Angels On The Street

Guardian Angels take to Honolulu streets and parks to deter crime, and will soon graduate a new class of recruits

Wednesday - April 14, 2005
By Oscar Hernandez
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The Guardian Angels take a stand against crime during
one of their patrols at Kunawai Park in Liliha. Front, from
left: Christopher Quimpo, Eric Costanios, John Kalaau,
Ricardo “Chico” Garcia, Don Lee Fridinger and Ray Manuel.
Back: B. Mauankea, Maron Bautista, Charles Wheatley and
Jeffrey Roberts

When we think of angels, we may imagine gentle spirits sent from heaven hovering over us, protecting us from harm. To some, angels are imaginary. To others, they are religious symbols. But here in our real-life paradise, angels indeed exist — that is, the Guardian Angels, a non-profit citizens patrol organization.

“The Guardian Angels were brought to Hawaii because of the problems that we have been facing in recent years,” says Ricardo “Chico” Garcia, the man at the forefront in bringing the Guardian Angels chapter to Oahu. As such, Garcia, 39, a Chicago native and now Ewa Beach resident, felt there was a need to empower communities on Oahu to reclaim their safe neighborhoods that were being decayed by the societal effects of the current “ice” (crystal methamphetamine) epidemic.

Garcia, a former Marine, is not new to the Guardian Angels. In Chicago, he first donned the Angels’ trademark red beret in 1982, participating in citizen patrols and helping restore order to communities that had lost control to criminal elements.

The original Guardian Angels organization was founded in New York City by a former McDonald’s manager, Curtis Sliwa, in 1979. Sliwa decided enough was enough, as he tired of witnessing rampant crime on the streets. The Guardian Angels gained national acclaim when Sliwa and his group of concerned citizens began patrolling one of the city’s notorious subway routes known as the “Muggers Express.”

Since its inception, Guardian Angels’ chapters have taken root in 15 states, the U.S. Virgin Islands, Puerto Rico, as well Canada, London, Japan, South Africa, Poland and Brazil.

With Hawaii’s apparent increase in drug-related crime, Garcia felt it was time for counteraction. To create a Guardian Angels chapter in Hawaii, he worked tirelessly as he presented the Guardian Angels’Western Regional Office the need for a chapter here.

“Representatives came (to Hawaii) upon my request and had to see if creating a chapter was necessary … after two years of observations and positive feedback from citizens and local law enforcement, it was determined that the Guardian Angels would start a chapter here,” says Garcia.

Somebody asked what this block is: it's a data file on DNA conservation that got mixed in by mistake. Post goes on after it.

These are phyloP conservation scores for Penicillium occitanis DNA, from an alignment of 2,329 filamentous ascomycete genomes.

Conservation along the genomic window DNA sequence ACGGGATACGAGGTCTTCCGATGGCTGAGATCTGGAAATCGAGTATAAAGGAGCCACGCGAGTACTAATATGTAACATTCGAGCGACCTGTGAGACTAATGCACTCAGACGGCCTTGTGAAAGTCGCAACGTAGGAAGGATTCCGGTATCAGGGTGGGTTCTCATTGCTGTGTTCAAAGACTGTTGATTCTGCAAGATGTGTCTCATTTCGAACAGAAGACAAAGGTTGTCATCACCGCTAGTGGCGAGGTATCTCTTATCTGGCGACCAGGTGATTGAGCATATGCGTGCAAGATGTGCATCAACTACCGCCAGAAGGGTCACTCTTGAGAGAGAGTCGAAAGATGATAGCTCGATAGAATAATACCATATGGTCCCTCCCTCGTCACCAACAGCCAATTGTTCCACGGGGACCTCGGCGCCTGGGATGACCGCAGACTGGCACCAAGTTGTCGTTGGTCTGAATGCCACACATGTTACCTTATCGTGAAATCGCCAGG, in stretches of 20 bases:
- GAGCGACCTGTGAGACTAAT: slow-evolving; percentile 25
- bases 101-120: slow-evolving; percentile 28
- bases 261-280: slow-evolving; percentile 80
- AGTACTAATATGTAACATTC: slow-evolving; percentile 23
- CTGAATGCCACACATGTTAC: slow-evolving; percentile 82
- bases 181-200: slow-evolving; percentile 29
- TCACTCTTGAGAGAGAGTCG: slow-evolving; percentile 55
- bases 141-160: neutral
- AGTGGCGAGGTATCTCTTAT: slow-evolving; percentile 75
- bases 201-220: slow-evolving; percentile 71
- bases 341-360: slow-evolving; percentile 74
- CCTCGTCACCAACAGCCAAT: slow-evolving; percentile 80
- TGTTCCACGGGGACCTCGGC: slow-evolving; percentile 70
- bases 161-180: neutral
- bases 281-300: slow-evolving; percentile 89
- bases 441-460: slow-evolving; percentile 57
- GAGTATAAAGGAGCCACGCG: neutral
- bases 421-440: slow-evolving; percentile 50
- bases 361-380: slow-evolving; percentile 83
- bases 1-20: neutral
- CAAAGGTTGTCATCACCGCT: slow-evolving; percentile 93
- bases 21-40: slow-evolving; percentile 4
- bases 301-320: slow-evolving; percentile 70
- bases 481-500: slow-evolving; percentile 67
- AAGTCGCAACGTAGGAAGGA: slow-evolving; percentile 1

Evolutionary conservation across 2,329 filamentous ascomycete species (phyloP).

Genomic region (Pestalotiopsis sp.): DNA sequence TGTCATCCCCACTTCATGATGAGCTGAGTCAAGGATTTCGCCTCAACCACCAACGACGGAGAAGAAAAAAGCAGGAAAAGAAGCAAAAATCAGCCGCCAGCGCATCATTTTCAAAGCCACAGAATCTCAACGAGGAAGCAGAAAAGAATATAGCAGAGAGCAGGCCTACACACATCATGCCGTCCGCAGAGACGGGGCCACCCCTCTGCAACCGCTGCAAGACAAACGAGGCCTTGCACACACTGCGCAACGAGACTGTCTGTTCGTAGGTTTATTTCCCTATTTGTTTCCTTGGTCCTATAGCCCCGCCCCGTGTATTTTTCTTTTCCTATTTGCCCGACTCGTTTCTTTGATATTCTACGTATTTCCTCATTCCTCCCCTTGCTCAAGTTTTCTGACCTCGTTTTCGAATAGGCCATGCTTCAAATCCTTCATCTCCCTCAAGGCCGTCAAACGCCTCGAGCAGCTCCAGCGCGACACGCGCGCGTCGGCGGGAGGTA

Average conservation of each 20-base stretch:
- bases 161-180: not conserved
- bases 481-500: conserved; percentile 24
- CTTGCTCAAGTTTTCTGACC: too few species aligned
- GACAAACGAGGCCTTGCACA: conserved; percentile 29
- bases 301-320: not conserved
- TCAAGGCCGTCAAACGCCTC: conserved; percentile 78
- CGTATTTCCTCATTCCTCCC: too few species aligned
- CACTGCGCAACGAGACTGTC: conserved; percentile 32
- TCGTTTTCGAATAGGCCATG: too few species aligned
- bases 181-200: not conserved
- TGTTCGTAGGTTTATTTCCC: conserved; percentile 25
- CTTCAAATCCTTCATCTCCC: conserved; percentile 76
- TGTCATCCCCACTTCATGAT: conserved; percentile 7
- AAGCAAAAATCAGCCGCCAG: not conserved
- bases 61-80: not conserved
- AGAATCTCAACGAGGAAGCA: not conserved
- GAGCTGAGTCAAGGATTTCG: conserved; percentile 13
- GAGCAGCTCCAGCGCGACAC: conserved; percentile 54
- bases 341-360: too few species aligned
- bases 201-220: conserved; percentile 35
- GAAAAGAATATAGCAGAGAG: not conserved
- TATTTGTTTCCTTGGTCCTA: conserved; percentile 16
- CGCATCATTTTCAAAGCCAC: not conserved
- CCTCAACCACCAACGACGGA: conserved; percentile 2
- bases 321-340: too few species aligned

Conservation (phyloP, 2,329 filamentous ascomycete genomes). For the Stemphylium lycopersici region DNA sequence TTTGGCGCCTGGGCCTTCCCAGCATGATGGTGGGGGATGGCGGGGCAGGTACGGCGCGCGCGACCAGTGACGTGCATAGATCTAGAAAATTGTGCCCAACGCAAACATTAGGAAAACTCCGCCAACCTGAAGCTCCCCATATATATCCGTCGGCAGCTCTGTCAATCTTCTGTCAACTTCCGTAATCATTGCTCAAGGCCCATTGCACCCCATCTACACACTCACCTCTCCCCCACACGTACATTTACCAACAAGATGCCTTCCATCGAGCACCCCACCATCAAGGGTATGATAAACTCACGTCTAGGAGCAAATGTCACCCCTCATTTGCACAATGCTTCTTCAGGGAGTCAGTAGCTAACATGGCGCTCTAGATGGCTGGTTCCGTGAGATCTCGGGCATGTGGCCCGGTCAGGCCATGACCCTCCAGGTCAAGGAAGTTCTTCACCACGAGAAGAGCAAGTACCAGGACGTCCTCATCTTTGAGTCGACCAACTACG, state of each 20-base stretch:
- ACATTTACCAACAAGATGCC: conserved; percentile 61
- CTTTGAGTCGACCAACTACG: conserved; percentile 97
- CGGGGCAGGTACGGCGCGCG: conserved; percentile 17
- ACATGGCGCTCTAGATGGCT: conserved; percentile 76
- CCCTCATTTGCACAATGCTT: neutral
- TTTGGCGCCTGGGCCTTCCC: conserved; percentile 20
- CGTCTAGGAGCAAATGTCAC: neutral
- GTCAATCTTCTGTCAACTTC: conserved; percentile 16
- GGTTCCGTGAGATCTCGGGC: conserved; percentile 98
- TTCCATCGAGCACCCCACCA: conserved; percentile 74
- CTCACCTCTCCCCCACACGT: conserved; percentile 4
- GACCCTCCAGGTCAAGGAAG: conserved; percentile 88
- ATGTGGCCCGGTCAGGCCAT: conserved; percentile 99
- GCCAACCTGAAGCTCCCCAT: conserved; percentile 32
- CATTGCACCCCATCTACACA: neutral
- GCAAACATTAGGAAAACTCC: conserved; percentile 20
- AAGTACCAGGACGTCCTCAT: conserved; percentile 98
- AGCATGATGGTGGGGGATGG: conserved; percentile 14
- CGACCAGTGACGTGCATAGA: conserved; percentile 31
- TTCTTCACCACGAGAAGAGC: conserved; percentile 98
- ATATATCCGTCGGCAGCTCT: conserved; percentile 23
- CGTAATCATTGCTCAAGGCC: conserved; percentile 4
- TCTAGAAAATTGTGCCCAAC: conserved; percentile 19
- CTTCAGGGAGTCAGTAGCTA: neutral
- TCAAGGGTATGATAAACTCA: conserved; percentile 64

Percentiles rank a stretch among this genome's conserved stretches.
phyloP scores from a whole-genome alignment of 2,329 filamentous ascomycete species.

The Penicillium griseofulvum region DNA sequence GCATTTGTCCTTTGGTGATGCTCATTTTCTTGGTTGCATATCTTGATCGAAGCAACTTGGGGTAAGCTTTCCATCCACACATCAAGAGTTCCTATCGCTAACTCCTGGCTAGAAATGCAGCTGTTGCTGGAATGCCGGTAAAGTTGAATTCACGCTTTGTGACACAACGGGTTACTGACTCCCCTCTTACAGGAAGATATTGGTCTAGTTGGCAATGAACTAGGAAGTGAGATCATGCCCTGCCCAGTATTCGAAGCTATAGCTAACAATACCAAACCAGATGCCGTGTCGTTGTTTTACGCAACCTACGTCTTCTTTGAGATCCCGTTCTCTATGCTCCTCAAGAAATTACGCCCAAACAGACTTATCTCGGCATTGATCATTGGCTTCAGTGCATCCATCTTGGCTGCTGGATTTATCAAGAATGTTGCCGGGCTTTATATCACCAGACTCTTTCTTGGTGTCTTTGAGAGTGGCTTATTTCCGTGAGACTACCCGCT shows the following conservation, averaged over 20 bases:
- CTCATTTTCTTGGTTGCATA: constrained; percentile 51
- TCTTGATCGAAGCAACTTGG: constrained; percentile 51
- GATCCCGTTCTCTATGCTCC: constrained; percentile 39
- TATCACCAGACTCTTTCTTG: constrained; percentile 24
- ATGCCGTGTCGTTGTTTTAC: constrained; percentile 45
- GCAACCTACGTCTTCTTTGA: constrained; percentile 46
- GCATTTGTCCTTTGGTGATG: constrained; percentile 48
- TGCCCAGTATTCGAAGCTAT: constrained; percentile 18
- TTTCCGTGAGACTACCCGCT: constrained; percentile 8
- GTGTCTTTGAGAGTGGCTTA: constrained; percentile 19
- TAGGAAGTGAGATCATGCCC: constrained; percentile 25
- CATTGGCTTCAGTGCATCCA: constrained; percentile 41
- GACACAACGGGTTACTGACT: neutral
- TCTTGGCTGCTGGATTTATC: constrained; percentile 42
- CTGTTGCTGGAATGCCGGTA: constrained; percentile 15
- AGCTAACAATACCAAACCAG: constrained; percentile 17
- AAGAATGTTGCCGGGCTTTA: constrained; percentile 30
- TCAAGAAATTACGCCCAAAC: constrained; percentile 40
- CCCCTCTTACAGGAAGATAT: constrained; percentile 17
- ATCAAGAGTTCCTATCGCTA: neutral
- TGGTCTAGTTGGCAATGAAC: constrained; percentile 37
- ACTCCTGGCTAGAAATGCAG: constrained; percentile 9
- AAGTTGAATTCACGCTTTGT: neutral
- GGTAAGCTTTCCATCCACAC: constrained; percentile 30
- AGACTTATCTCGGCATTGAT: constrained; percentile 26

On May 18, the Guardian Angels will celebrate their first anniversary in Hawaii, with Garcia as its founder and director.

Within the first year of existence, membership grew to 25 members, and on May 22, 12 new members will be inducted during a graduation ceremony at the state Capital rotunda. “Many of our members joined because they believe they can make a difference in their community,” says Garcia.

Those wishing to join must truly be committed to the mission of the Guardian Angels. Applicants must “agree to fill out an application for a possible police (criminal background) check … as well as train for a minimum of three and a half months or until the trainer believes the new member is ready for safety patrol responsibilities,” says Garcia.

Eric Costanios, 42 of Ewa Beach, has been a Guardian Angel since July 2004 and is the chapter’s director of community affairs and media relations. Costanios explained his reason for joining the organization: “I looked at my neighborhood and noticed how unsafe it had become due to a lot of drug dealing and thugs taking over … I have a grandson, and I want him to grow up in the same safe neighborhood I had growing up. I also do it for the kids and elderly because they are the most vulnerable and easily preyed upon.”

Trainees receive instruction in CPR, self-defense tactics, state/federal laws, community relations and homeland security. Membership is free.

JoAnn Wells and Von-Dell Waiwaiole-Cabos patrol in
Ewa Beach

When on patrols, Garcia points out that the Guardian Angels’aim is to simply show a presence without antagonizing or confronting individuals who appear engaged in illegal activity.

“We take down as much information as possible, and immediately call 911 … if we’re confronted, we’ll do everything possible to de-escalate a threatening situation as we wait for the police to arrive. We will only take defensive action when physically attacked, but that is always the last option,” says Costanios.

When it comes to arresting individuals, the Guardian Angels exercise the power of citizen’s arrest, detaining an individual

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